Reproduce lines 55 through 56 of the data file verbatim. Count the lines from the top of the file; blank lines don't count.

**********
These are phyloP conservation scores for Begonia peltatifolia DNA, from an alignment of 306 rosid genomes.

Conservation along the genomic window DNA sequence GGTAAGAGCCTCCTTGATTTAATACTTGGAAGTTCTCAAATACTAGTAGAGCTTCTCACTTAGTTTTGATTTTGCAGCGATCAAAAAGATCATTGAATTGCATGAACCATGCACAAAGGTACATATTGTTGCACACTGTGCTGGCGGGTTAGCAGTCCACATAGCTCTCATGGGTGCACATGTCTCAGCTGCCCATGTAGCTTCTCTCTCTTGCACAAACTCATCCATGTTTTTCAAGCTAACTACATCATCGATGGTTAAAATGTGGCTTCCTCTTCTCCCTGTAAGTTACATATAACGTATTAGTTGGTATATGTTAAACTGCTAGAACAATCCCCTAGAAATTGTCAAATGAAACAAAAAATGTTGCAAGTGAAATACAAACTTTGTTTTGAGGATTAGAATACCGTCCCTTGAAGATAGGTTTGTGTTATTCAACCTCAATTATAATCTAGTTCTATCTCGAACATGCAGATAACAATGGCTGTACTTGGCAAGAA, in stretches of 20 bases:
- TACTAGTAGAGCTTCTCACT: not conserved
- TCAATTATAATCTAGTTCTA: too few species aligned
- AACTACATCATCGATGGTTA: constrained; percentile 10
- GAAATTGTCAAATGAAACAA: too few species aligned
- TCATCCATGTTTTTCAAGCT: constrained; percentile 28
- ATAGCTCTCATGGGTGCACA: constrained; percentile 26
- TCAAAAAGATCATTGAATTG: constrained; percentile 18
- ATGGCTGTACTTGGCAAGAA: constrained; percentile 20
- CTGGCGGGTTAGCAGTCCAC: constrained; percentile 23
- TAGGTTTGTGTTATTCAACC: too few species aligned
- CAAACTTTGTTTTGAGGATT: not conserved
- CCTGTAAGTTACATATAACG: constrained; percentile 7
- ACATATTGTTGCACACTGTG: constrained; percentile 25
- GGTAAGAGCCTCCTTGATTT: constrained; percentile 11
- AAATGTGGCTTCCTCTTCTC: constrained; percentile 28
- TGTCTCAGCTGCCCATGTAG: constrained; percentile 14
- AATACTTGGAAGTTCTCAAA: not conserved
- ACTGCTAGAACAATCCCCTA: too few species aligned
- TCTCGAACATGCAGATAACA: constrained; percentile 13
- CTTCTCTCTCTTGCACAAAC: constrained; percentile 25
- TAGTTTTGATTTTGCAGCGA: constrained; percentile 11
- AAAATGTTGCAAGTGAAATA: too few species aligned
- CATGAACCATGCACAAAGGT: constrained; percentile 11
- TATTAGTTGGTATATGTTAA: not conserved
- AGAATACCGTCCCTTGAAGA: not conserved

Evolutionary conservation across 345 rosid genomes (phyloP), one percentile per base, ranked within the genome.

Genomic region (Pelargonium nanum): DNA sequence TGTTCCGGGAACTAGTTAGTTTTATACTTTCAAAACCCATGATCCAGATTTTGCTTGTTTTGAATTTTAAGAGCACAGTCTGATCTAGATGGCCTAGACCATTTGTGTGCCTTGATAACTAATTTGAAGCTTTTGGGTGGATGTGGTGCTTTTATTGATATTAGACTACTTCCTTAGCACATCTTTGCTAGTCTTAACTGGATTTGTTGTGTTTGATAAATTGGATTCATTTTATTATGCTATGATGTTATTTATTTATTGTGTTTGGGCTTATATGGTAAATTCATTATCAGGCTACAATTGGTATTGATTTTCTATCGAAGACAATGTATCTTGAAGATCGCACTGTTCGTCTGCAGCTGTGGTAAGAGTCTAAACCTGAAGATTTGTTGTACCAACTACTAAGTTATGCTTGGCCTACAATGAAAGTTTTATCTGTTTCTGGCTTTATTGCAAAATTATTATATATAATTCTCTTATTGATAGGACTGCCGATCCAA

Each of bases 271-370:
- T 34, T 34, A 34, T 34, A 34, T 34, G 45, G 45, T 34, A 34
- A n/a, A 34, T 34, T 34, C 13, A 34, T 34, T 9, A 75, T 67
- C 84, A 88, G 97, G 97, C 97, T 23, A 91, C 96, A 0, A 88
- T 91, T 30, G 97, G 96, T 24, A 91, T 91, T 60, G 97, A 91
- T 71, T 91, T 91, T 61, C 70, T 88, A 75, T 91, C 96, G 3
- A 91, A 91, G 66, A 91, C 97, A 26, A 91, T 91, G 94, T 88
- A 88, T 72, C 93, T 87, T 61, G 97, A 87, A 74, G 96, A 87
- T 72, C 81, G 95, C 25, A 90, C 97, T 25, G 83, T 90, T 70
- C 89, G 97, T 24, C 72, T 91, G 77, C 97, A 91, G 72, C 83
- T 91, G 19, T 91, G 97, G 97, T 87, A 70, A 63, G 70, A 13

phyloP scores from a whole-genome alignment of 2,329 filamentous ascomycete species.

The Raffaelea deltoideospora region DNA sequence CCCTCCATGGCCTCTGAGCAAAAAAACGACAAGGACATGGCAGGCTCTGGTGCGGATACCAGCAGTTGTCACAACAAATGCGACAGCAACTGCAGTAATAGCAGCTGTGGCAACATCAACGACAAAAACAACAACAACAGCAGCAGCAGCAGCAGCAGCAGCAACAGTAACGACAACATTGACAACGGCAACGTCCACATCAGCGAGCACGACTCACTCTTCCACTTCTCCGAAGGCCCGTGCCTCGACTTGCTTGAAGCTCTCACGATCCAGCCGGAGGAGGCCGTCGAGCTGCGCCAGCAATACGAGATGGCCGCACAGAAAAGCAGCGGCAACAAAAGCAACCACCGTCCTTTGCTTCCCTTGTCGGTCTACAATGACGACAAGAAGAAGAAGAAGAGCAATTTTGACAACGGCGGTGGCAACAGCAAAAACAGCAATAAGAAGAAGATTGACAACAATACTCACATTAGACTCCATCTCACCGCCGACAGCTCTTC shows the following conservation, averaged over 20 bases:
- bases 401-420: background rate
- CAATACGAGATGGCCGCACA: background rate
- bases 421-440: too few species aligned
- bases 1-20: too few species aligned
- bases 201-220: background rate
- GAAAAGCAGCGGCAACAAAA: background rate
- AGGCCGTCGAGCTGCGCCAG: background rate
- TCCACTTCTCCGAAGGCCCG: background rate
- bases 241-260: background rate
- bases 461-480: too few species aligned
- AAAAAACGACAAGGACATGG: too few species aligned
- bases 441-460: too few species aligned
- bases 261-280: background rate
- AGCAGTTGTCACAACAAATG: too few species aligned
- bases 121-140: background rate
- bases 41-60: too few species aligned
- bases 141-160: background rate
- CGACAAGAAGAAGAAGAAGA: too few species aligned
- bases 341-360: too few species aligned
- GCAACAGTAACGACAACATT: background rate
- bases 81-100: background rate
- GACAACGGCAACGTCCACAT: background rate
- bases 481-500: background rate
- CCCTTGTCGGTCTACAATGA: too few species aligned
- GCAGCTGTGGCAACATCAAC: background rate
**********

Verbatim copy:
- bases 261-280: background rate
- AGCAGTTGTCACAACAAATG: too few species aligned